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Re: evaluation-- one or many levels, your thoughts?

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  • Subject: [mg117064] Re: evaluation-- one or many levels, your thoughts?
  • From: DrMajorBob <btreat1 at>
  • Date: Wed, 9 Mar 2011 06:56:47 -0500 (EST)

Working with x=x+1, Newton iterations, etc. is a job for Nest or  


On Tue, 08 Mar 2011 04:34:57 -0600, David Bailey  
<dave at> wrote:

> On 07/03/2011 10:47, Richard Fateman wrote:
>> On 3/5/2011 3:07 AM, David Bailey wrote:
>> ..
>> e.g.
>> x1=x2
>> x2= Sum[a[i]*v^i,{i,1,1000}]
>> x3=x1  is, or should be, fast  whether it really assigns literally x2
>> or the Sum.
> It is too fast to measure - I have just tested it! Mathematica seems to
> be VERY good at tracking which parts of expressions need evaluating. I
> have often wondered about this, and I wish Wolfram would devote a blog
> article to lifting the hood a little about this!
>> 2. You are mimicking the execution of a program in a language like
>> FORTRAN, but are doing everything symbolically so as to find bugs,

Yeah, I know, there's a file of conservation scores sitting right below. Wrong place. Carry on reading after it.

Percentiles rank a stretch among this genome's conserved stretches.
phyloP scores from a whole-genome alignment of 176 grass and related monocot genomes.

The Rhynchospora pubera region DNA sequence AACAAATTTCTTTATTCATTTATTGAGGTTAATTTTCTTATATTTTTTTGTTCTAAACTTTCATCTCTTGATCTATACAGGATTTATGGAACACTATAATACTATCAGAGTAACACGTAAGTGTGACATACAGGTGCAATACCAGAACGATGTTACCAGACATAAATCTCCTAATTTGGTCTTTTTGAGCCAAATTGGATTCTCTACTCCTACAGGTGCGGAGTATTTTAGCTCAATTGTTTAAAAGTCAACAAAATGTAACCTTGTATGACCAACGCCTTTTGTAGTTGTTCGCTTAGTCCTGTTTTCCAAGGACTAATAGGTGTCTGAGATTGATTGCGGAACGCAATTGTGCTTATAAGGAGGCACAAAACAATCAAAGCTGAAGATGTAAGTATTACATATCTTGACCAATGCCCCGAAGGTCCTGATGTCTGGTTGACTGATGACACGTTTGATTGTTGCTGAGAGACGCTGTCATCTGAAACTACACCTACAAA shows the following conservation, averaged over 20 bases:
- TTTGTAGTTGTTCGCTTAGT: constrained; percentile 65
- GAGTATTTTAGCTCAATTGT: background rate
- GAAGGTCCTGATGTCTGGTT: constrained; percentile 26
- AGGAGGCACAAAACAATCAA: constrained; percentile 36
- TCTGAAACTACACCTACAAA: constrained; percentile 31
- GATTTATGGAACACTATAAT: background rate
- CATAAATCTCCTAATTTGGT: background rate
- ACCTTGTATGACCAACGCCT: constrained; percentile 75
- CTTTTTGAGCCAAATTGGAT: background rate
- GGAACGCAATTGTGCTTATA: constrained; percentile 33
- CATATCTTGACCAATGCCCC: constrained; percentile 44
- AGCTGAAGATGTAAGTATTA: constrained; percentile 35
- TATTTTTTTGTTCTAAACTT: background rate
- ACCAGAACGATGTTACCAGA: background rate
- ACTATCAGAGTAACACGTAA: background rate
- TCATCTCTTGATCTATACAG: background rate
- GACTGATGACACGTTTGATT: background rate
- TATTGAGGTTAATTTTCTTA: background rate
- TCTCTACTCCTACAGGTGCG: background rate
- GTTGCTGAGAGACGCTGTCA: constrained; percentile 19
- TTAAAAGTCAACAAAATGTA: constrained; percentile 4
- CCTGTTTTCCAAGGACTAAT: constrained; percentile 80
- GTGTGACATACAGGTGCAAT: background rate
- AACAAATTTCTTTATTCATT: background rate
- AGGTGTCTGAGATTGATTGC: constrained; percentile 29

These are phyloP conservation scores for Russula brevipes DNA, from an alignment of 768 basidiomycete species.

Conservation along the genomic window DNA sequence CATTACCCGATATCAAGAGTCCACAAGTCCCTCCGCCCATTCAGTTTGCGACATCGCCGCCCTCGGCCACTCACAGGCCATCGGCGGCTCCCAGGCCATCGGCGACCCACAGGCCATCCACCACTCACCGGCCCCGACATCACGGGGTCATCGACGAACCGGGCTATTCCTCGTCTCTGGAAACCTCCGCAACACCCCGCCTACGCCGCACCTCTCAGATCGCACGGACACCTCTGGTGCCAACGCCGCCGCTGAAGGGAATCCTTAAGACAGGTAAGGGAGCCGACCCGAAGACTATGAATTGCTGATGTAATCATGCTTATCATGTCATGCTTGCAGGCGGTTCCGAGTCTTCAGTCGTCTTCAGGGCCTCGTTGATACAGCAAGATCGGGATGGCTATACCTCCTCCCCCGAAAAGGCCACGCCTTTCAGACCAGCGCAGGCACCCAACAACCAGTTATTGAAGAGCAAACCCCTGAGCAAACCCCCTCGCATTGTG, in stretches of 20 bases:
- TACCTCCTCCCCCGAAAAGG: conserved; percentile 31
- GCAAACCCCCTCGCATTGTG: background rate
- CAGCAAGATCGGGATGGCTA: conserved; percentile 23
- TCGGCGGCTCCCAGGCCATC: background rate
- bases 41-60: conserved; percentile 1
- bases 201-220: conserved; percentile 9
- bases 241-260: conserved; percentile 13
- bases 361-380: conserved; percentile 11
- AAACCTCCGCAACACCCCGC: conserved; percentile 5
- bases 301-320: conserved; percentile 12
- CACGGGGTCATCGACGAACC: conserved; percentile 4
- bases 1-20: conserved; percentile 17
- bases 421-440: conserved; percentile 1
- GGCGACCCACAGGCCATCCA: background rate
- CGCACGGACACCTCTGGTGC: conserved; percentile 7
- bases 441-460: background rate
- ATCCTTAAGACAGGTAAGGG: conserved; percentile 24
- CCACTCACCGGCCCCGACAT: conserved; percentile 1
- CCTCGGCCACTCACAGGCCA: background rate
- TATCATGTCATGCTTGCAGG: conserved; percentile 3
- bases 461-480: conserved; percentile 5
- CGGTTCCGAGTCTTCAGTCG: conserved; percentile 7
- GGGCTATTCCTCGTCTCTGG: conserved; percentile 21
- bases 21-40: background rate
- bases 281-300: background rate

>> and relate the computed values to expected mathematical formulas.
>> The fact that x=x+1   produces, for x, a value of "x+1" means that
>> x was not properly initialized and you have found a bug in the FORTRAN
>> program.
> If I wanted to do this, I'd probably replace X by a sequence of
> variables representing the successive values, so we would end up with
> something like
> X3=X2+1
> I'd certainly not represent the operation x=x+1 by that Mathematica
> expression!
> Before you object that this would generate an impossible number of
> variables, it is worth pointing out that such a simulation would
> probably also generate some horrendously large expressions, if performed
> for many cycles.
> It is interesting that you need to resort to such an obscure example!
> I think complete evaluation is desirable because there is no clear
> distinction between programming variables and algebraic variables.
> If you write
> x=f[i,j,l,m] (where f stands for a complicated function)
> you clearly want f to evaluate if i is a loop variable, but not if none
> of the variables have changed since the expression has been created - in
> other words, Mathematica would need to track variable changes, whether
> it performed exhaustive evaluation or not!
> More generally, I think any CAS system has to contain compromises,
> particularly when it is also meant to a wider role as a numerical
> calculator. When I first encountered Mathematica, the exhaustive
> evaluation paradigm surprised me, but it is clearly implemented in an
> efficient way, so I am happy with it. Furthermore, there is absolutely
> no way in which you could change this now, so any discussion seems a
> little pointless.
> David Bailey

DrMajorBob at

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